“It means to service the insurance industry, from any aspects when it comes to policy management, claims management and anything in between,” said Maarten Dauwe (pictured top), director of product strategy for P/C North America at Sapiens.
Combining multiple functions is better for users and the industry, Dauwe noted.
“It’s going to draw the users of that system to get them all of the functionality at their hands, seeing everything they need to know” in one spot, he said.
What’s more, he noted, combining multiple functions on a platform address increasing demands for speed from both the industry and the customers it serves.
“We see that happening more and more going forward,” Dauwe noted. “When we want to work with insurance companies … [and] get insurance we don’t want to wait for five days. We don’t want to have a hard time. We want everything to have everything snappy … and that’s what we’re driving forward with this.”
CoreSuite for P&C relies in part on the cloud, and machine learning, as well as AI driven algorithms that help drive innovation and predictive actions. Dauwe added that there are also tools that help fuel customer experience, enabling end users to have a better experience with the products Sapiens offers.
APIs are also an important element.
“APIs are the center that basically combine everything together,” Dauwe said. “That’s how … our core solution communicates to all of the ecosystems either on the carrier perspective, or to partners, or any external solution or offering product.”
APIs are key when Sapiens integrates its platform with a partner. Those APIs help to facilitate and bring in new technologies being developed as separate products that can be brought into the full platform as an added offering.
That’s the scenario in play with Sapiens in its recently announced partnership with Intellagents, a no-code, hybrid cloud, independent insurance marketplace platform provider launched in 2019. The partnership expands the Sapiens CoreSuite for P&C and connects agents and insurers to a new digital marketplace with insurtech products and services, AI providers and more. Specifically, Intellagents’ platform will integrate with CoreSuite to give customers a large data marketplace on a single adapter, making the construction of additional integrations for new interfaces no longer necessary.
Teaming Sapiens’ platform with a potential partner begins with a careful conversation, according to Amanda Ingram (pictured below), the company’s propositions, ecosystem and alliances manager.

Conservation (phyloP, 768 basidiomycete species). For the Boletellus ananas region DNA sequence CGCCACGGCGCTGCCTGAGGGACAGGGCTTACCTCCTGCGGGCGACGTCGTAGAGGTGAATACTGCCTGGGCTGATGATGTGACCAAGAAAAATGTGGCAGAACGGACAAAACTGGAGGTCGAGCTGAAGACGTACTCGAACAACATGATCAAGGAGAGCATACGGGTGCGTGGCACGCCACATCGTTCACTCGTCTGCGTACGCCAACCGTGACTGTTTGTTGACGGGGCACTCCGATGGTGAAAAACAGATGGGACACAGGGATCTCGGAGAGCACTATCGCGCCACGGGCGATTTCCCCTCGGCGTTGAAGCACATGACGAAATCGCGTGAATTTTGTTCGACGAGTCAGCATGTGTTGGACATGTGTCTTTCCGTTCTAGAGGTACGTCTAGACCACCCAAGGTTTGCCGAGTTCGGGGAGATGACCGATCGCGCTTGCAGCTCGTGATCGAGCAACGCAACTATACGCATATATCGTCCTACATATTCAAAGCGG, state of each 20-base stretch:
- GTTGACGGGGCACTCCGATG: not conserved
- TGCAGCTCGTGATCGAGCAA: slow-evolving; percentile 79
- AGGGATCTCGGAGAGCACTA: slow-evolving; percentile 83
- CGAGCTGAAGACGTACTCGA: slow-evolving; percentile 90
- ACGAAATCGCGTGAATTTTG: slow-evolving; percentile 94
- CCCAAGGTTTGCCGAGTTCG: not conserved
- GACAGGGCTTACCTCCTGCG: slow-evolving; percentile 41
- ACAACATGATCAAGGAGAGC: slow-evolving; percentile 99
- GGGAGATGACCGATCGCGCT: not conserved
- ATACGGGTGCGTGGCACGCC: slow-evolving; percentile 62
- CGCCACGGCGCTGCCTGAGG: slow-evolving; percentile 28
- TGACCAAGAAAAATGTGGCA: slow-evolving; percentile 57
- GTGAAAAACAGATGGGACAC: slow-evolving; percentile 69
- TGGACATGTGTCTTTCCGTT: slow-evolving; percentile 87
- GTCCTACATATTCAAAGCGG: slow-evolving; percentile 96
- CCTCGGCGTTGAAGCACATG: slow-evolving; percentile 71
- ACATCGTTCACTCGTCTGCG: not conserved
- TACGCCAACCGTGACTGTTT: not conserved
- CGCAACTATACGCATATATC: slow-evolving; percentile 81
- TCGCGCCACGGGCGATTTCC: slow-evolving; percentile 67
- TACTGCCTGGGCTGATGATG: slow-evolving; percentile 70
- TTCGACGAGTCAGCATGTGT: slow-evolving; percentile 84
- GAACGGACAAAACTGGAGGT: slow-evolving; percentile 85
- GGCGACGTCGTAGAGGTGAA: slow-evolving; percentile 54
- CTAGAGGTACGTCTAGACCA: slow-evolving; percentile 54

“The first step is to understand what they’re trying to achieve, so when they come to us and talk about our platform, they are very much requiring an end-to-end insurance platform that they need to run their business end to end,” Ingram said. “We are very focused on the insurance side of the business, but what that also means is … [addressing] a need to be able to consume data from external sources, but also to consume algorithms, intelligence, learning capabilities – all of those good things that the Intellagents platform is bringing in the single API.”
That amounts to pairing an integration point to a single integration point in a streamlined and simplified way via API, she said.
Sapiens is integrating Intellagents’ technology into its CoreSuite platform so customers that hook into the main platform can leverage all of the Intellagent-related information once they’re in, Ingram said.
It becomes a relatively simple experience to integrate Sapiens’ platform with customers, thanks to its presence on the cloud. Users get a login and have a username/password combination. They log in and access a user interface that provides them with functionality and capabilities to do new policy business, policy endorsements, manage claims processes and manage filing and transaction documentation, Ingram said.
Incorporating a partner such as Intellagents can take from up to a few hours or weeks, depending on the technological complexities with a given partner. A more complex partner where workflows and multiple steps are involved can take a few extra weeks, Dauwe noted.